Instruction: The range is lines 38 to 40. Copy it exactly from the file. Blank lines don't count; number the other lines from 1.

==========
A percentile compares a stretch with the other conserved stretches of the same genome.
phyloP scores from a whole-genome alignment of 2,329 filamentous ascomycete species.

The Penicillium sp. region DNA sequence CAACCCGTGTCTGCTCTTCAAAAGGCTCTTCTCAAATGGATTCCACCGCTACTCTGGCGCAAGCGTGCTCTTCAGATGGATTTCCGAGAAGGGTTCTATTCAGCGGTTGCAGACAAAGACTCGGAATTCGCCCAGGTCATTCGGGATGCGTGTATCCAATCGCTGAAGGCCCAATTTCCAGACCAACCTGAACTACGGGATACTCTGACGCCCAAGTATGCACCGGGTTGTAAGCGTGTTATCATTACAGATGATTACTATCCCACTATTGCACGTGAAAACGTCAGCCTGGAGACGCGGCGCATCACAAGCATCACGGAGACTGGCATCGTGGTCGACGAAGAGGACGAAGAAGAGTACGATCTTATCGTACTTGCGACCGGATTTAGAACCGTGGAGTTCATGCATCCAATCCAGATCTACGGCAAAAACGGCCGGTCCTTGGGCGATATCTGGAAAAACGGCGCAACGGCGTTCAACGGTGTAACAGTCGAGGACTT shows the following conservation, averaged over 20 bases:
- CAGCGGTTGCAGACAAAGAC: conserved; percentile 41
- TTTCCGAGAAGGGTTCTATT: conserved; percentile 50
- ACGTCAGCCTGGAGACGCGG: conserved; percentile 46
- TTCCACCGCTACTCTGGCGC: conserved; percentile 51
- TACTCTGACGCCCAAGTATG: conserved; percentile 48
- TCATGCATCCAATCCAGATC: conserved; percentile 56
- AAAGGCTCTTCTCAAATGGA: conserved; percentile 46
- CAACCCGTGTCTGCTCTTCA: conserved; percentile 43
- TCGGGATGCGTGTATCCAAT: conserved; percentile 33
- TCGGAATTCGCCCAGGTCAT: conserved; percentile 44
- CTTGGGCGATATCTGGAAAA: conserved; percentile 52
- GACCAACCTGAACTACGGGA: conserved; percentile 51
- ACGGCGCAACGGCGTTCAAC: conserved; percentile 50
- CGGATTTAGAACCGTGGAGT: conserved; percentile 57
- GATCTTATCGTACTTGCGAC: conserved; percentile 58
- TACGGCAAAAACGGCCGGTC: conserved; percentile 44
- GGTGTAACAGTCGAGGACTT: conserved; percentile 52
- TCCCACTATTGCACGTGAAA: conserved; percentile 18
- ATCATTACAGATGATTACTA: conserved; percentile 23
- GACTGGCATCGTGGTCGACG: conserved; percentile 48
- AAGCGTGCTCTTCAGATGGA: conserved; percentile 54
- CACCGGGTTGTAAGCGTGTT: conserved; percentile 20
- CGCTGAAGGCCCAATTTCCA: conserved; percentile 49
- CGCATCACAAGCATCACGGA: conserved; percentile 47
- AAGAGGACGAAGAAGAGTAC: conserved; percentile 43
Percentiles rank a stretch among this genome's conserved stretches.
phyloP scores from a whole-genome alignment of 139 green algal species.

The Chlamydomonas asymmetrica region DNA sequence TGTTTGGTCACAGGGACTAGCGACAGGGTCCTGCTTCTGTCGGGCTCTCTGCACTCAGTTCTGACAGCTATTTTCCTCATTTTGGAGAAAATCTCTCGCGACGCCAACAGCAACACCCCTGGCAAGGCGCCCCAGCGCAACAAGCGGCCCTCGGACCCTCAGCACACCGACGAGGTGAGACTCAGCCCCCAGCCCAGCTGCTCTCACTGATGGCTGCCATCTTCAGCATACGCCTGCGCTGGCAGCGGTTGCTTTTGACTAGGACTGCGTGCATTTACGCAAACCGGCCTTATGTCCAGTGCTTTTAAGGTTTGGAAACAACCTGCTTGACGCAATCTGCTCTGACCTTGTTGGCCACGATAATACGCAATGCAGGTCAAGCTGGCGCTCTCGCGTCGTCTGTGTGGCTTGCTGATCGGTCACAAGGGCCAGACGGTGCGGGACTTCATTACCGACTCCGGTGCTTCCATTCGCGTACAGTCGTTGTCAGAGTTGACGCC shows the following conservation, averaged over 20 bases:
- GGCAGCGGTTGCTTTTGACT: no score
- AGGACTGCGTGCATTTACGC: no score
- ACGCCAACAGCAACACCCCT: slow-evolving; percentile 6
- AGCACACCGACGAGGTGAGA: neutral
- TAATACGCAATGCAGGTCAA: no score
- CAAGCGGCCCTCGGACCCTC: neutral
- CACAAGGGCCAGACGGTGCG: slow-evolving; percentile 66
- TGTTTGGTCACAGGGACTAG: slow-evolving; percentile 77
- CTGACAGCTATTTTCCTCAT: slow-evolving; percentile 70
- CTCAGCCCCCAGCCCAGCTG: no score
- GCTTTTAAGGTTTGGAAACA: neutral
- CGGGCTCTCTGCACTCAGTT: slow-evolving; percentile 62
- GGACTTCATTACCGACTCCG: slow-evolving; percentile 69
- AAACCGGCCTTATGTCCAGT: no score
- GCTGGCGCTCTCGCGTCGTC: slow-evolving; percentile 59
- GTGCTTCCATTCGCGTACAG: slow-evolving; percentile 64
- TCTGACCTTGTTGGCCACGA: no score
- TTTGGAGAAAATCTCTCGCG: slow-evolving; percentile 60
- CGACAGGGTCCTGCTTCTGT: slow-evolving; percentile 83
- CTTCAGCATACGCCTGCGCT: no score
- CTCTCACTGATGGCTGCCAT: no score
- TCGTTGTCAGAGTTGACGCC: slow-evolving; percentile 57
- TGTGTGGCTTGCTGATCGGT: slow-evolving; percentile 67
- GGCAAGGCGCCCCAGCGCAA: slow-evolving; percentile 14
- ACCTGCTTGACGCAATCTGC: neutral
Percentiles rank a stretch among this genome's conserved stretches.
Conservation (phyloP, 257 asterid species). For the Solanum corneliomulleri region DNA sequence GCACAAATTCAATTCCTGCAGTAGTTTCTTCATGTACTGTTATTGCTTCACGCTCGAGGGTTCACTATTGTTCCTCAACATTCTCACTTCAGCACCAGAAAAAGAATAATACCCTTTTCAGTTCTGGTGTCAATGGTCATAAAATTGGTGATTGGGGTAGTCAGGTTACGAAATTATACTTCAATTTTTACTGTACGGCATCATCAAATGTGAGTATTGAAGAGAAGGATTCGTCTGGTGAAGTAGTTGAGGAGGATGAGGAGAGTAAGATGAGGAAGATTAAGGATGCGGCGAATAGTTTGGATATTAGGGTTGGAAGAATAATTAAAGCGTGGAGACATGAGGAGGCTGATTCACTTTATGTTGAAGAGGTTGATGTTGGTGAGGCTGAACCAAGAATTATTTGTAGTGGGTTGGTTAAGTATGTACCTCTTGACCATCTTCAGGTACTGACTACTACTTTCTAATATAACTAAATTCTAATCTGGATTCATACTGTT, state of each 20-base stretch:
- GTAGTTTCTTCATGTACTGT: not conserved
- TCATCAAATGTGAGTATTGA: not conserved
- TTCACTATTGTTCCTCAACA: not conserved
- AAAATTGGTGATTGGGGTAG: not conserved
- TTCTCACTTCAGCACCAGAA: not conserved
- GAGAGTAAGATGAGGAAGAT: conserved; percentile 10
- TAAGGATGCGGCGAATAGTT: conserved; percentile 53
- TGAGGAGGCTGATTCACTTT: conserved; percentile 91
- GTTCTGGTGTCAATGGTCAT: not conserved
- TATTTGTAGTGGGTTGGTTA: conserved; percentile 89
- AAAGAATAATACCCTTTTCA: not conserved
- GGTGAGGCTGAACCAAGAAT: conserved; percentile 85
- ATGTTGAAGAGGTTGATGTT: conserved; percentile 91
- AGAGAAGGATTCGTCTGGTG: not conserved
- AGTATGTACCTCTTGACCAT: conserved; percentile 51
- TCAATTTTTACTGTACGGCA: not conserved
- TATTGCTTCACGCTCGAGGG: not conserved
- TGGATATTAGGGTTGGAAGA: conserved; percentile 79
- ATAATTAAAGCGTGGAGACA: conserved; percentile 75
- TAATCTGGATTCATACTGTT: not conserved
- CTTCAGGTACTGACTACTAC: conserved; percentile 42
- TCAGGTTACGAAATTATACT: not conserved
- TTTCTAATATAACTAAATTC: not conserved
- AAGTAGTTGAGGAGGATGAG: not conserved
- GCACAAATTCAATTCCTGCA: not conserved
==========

- CACAAGGGCCAGACGGTGCG: slow-evolving; percentile 66
- TGTTTGGTCACAGGGACTAG: slow-evolving; percentile 77
- CTGACAGCTATTTTCCTCAT: slow-evolving; percentile 70